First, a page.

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Tuesday, April 10, 2007
Updated: April 11, 1:24 PM ET
NFL ready to release long-awaited schedule

By John Clayton
ESPN.com

Although the schedule isn't everything in determining the fate of an NFL team, it means a lot more than coaches want to admit.

SportsCenter Special: 2007 NFL Schedule Release
ESPN will have the release of the 2007 schedule covered, with a special edition of SportsCenter today (1-3 ET, ESPN). Trey Wingo, Mark Schlereth and Darren Woodson will be on set to break down the schedule. Also appearing on the show to offer analysis will be Ron Jaworski, Tony Kornheiser and Chris Mortensen. Guests will include Tony Dungy and Joey Porter.
On Wednesday at 1 p.m. ET, everything about the 2007 NFL schedule will be revealed. The schedule release day is becoming more and more like an unofficial holiday every spring. ESPN and The NFL Network each have planned two-hour specials. Fans have opportunities to study their schedule and map out their falls, particularly if they plan to travel to a few road games of their favorite teams.

Those who are traveling spring to their phones in order to book hotel rooms, particularly for some of the hard-to-get hotels over busy fall weekends. Other fans rush to book air travel. Teams scramble to get the right hotel locations.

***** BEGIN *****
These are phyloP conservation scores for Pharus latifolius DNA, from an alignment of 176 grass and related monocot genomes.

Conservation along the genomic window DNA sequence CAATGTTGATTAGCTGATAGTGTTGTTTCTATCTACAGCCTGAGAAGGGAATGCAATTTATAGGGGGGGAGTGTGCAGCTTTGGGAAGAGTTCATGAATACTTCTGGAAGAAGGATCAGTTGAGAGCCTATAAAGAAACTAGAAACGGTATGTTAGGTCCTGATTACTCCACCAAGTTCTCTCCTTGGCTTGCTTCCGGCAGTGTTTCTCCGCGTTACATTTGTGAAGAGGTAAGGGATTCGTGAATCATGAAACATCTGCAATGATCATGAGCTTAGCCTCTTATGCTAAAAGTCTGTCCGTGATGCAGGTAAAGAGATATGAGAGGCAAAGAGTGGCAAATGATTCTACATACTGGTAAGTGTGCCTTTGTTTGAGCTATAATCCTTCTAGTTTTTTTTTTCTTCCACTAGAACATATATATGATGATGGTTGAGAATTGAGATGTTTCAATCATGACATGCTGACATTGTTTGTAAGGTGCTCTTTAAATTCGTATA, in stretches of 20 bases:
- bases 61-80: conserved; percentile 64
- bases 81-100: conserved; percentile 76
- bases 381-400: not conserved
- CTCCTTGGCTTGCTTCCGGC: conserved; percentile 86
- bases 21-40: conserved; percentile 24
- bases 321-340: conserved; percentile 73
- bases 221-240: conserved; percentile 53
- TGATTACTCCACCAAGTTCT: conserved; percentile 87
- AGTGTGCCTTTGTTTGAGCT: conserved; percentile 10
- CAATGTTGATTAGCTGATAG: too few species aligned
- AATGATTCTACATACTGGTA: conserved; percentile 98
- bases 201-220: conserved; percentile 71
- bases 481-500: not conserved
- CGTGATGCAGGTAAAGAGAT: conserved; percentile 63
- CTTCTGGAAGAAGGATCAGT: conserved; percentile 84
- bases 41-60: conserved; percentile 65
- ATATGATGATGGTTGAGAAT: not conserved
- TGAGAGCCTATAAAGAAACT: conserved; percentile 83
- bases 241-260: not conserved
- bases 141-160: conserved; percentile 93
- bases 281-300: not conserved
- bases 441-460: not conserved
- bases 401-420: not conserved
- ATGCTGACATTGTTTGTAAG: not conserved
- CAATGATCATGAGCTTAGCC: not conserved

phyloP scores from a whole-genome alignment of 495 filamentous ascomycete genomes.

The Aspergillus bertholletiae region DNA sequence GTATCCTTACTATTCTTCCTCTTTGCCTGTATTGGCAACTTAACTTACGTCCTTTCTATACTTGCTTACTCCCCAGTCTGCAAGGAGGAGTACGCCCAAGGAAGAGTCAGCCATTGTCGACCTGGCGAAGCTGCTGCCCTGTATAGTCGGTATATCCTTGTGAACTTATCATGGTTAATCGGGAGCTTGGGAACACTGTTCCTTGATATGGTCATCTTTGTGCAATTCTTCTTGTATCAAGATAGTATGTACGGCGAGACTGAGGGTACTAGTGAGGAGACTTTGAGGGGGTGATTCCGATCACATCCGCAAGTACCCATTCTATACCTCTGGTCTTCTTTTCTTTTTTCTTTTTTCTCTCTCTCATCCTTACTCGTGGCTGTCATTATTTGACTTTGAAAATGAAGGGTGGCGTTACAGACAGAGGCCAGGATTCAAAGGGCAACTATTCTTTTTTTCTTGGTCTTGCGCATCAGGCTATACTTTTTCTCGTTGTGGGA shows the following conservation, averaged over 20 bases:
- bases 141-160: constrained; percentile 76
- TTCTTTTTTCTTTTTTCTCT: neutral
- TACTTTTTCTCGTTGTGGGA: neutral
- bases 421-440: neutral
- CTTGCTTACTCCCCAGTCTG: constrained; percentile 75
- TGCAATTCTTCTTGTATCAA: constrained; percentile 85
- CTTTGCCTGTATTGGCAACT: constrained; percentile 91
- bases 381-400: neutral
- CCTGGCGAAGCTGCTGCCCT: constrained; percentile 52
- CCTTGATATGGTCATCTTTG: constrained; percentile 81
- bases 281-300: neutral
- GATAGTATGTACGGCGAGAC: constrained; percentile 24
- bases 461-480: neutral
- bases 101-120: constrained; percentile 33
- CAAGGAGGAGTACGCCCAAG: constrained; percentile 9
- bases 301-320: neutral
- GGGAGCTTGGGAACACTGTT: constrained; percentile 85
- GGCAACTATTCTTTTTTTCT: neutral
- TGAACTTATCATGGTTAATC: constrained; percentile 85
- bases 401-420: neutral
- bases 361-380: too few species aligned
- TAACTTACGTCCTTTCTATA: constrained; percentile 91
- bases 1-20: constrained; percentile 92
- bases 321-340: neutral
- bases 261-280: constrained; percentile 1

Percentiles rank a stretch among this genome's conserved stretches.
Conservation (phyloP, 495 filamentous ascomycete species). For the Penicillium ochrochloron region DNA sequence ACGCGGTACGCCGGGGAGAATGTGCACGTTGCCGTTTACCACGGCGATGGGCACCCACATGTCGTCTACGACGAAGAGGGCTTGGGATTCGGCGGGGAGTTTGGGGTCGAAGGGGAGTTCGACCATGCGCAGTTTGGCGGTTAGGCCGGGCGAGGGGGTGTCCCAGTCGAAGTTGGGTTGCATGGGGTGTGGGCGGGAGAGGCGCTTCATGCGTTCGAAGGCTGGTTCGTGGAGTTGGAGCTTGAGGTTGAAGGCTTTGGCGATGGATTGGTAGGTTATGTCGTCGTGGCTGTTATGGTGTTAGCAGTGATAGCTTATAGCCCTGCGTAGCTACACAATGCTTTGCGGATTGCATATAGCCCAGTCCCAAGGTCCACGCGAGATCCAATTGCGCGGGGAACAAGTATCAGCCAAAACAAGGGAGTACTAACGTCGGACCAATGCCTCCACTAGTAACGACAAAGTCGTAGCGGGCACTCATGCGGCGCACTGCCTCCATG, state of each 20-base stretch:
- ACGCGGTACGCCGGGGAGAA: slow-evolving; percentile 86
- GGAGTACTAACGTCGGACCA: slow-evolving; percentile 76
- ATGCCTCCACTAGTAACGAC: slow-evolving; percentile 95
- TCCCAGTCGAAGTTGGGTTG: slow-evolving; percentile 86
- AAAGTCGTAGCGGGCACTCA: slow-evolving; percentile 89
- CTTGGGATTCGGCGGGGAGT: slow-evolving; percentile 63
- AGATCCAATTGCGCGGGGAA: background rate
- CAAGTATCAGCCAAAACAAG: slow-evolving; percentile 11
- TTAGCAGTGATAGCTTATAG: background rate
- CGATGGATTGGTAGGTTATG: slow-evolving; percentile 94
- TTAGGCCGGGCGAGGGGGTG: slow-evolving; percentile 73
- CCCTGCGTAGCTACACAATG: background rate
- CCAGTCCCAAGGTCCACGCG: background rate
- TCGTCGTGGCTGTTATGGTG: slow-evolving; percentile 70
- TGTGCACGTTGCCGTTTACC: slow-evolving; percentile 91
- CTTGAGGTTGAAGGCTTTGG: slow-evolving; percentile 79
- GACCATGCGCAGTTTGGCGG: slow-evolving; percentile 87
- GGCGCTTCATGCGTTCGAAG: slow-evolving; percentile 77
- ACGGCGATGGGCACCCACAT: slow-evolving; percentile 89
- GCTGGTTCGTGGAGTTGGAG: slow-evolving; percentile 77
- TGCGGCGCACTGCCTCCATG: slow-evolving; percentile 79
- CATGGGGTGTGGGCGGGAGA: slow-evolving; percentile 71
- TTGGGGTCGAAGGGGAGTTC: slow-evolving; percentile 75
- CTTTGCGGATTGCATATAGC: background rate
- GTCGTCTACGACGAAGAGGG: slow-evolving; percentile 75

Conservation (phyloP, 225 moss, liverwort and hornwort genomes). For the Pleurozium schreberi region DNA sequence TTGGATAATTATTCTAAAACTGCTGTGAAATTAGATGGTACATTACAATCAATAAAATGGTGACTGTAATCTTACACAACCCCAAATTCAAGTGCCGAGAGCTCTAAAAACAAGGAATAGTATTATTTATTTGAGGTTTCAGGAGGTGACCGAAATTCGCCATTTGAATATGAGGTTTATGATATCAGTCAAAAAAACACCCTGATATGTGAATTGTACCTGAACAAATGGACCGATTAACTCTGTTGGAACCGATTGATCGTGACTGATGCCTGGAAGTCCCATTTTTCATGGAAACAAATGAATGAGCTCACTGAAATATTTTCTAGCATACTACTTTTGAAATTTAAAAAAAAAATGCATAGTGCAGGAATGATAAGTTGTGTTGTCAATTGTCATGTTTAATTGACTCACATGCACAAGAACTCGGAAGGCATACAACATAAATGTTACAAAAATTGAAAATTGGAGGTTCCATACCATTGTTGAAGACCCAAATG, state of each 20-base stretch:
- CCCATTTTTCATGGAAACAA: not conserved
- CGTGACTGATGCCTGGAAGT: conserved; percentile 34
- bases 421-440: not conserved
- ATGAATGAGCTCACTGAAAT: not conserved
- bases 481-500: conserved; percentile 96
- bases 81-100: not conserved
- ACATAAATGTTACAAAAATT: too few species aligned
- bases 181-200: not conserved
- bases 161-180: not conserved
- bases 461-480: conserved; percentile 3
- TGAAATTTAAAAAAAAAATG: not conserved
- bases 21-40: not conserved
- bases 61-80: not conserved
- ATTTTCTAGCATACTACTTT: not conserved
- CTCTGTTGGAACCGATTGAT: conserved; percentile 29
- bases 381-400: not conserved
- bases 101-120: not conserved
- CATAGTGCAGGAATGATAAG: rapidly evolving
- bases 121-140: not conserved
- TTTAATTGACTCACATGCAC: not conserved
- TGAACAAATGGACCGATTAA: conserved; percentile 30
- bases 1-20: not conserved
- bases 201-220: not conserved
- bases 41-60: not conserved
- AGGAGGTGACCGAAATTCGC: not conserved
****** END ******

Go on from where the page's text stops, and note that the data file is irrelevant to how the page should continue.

NFL schedule sneak peek
NFL commissioner Roger Goodell announced the following games for the 2007 NFL schedule last month.

Week 1

Thursday Night: Saints at Colts (NBC)
Sunday: Bears at Chargers (FOX)
Sunday Night: Giants at Cowboys (NBC)
Monday Night: Ravens at Bengals and Cardinals at 49ers (ESPN doubleheader)

Thanksgiving

Packers at Lions (FOX)
Jets at Cowboys (CBS)
Colts at Falcons (NFL Network)
From the competitive standpoint, how the schedule breaks down determines a team's chances. Last season, for example, the Colts had three AFC South home games scheduled during the first five weeks. Win those games and Indianapolis could take early control of its division. The Colts won the games and eventually won the Super Bowl. Cold-weather teams look for the chance to get four home games in the final six weeks of the season. Warm-weather teams hope for an extra September home game to wear out a visiting team not used to heat and humidity.

The newest twist involves the additional night games and flexible scheduling. The eight Thursday or Saturday games given to The NFL Network, plus NBC's post-Thanksgiving ability to move Sunday day games into the night also can have a big impact. NFL players and coaches love consistency, but the weekly challenge of playing a day game one week and a night game the next tends to mentally wear on a team.

Those stories will be unveiled Wednesday.

John Clayton is a senior writer for ESPN.com.